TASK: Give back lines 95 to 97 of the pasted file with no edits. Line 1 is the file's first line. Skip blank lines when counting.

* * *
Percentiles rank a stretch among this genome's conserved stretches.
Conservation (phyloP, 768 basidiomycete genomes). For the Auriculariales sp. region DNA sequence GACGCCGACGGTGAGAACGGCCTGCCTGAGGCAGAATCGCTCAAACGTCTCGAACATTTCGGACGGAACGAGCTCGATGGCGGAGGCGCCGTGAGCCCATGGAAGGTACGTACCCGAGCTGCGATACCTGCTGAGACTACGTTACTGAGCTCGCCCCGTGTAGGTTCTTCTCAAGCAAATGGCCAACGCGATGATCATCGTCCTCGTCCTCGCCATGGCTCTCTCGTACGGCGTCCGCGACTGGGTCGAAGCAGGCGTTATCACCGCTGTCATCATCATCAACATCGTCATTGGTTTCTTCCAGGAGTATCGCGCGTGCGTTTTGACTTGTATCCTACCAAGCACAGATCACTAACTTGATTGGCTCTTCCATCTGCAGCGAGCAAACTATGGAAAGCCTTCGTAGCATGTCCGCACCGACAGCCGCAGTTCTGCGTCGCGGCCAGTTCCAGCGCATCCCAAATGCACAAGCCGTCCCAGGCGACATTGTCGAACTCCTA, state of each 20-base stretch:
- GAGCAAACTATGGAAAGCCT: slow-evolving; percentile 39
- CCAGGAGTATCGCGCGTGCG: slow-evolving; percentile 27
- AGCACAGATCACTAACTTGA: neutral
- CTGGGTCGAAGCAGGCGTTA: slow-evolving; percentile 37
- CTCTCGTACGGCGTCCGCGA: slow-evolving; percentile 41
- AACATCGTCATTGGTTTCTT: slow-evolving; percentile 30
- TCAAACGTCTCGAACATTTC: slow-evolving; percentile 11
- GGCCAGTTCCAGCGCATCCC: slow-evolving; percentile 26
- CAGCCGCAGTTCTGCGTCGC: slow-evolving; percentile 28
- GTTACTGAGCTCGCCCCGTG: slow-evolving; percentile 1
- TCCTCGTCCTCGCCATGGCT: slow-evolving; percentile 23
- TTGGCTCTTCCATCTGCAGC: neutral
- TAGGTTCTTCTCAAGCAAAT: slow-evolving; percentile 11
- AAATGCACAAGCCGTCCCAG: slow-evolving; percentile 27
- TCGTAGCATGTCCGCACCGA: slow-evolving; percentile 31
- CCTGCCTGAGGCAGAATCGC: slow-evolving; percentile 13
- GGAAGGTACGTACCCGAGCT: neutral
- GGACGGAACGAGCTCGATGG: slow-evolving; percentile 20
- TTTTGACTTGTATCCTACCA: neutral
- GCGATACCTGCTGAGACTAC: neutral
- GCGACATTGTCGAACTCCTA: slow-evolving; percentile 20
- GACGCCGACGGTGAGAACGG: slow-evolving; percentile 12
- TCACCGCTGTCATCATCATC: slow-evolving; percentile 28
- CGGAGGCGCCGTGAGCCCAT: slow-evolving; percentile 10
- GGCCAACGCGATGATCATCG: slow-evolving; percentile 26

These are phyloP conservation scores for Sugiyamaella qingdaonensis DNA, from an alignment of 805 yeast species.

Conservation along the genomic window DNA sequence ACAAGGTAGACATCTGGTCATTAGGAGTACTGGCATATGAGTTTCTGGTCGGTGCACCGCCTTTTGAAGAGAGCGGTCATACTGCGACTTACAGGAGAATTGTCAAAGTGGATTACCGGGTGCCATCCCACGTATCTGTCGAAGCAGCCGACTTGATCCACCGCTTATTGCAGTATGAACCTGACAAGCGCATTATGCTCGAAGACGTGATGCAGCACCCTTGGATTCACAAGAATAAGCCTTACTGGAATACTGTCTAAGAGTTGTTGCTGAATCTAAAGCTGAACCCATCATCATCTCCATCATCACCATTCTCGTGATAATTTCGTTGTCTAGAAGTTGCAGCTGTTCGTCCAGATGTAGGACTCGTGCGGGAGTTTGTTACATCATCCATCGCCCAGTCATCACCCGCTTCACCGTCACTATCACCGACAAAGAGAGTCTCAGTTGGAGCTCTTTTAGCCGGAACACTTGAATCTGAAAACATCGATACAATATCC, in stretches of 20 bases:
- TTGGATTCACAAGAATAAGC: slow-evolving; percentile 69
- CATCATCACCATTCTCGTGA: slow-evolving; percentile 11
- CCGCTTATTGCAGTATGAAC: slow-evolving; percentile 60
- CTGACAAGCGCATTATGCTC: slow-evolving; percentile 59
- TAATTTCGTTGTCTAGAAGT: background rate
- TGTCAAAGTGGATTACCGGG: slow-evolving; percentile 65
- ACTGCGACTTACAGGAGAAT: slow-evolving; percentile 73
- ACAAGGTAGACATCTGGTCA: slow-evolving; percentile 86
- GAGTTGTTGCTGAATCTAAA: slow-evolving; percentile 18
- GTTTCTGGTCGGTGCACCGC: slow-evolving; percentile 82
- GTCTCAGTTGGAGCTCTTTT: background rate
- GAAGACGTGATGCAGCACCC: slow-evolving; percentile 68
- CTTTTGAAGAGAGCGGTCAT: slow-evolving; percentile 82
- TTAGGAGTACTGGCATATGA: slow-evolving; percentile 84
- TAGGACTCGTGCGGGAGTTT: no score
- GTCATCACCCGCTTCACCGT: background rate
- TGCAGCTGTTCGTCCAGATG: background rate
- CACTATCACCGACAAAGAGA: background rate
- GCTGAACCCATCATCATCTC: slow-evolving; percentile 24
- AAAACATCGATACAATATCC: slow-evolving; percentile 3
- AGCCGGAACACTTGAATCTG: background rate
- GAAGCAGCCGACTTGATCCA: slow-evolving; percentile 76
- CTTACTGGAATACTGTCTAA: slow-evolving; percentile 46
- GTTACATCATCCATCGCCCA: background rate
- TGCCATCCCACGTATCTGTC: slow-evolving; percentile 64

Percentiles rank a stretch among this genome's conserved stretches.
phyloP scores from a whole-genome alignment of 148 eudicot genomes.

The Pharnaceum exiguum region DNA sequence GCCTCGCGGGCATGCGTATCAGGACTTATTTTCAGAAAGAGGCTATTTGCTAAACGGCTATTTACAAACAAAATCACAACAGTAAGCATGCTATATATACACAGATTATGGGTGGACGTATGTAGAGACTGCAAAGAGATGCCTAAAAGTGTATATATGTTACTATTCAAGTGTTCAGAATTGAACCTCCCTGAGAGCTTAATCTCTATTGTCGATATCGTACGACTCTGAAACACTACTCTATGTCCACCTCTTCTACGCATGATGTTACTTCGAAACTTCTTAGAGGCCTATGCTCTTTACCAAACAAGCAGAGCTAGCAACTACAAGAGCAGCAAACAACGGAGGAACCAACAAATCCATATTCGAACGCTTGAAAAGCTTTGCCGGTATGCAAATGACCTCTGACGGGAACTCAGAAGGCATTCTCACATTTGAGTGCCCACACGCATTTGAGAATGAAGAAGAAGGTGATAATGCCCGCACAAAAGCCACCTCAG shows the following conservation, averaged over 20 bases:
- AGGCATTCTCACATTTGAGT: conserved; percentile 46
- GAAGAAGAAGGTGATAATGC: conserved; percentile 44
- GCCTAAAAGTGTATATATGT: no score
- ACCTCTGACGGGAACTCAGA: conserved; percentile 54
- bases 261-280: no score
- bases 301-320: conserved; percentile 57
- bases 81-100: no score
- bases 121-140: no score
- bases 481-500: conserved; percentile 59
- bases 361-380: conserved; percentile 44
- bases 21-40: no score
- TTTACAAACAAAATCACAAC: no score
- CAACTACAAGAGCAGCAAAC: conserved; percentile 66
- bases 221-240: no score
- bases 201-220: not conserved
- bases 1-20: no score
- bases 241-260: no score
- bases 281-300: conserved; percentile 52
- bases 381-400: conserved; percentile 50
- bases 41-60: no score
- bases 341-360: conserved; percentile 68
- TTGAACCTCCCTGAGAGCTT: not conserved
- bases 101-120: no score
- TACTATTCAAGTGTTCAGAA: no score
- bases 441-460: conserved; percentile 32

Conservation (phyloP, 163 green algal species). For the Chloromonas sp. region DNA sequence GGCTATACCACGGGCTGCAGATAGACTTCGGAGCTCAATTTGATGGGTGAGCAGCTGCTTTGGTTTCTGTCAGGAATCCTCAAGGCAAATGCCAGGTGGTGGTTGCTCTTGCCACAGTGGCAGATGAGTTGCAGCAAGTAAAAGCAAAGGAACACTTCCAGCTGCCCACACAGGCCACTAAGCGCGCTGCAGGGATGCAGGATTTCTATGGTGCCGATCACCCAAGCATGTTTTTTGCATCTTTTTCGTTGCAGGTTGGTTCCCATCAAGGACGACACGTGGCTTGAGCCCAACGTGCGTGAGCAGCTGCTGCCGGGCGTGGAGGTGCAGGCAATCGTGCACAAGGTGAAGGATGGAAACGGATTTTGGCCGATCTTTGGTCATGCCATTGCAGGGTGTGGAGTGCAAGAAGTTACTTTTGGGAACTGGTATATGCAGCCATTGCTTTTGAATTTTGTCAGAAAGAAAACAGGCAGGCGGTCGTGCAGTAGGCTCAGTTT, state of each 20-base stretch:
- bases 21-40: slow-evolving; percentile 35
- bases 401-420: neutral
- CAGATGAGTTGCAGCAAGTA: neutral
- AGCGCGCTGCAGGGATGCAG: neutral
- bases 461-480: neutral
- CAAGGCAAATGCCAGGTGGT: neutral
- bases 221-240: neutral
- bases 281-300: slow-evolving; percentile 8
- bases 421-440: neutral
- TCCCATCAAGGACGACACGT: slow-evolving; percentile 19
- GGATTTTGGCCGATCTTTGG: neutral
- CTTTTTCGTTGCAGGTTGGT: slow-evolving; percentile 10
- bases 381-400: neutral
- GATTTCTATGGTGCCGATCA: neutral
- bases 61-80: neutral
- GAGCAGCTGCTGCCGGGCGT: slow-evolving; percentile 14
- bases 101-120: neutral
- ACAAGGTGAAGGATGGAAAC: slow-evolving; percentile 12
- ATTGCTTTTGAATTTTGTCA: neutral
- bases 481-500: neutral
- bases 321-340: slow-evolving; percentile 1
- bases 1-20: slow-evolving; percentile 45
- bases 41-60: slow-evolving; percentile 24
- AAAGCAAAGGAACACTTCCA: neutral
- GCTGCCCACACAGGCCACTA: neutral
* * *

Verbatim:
- CTTTTTCGTTGCAGGTTGGT: slow-evolving; percentile 10
- bases 381-400: neutral
- GATTTCTATGGTGCCGATCA: neutral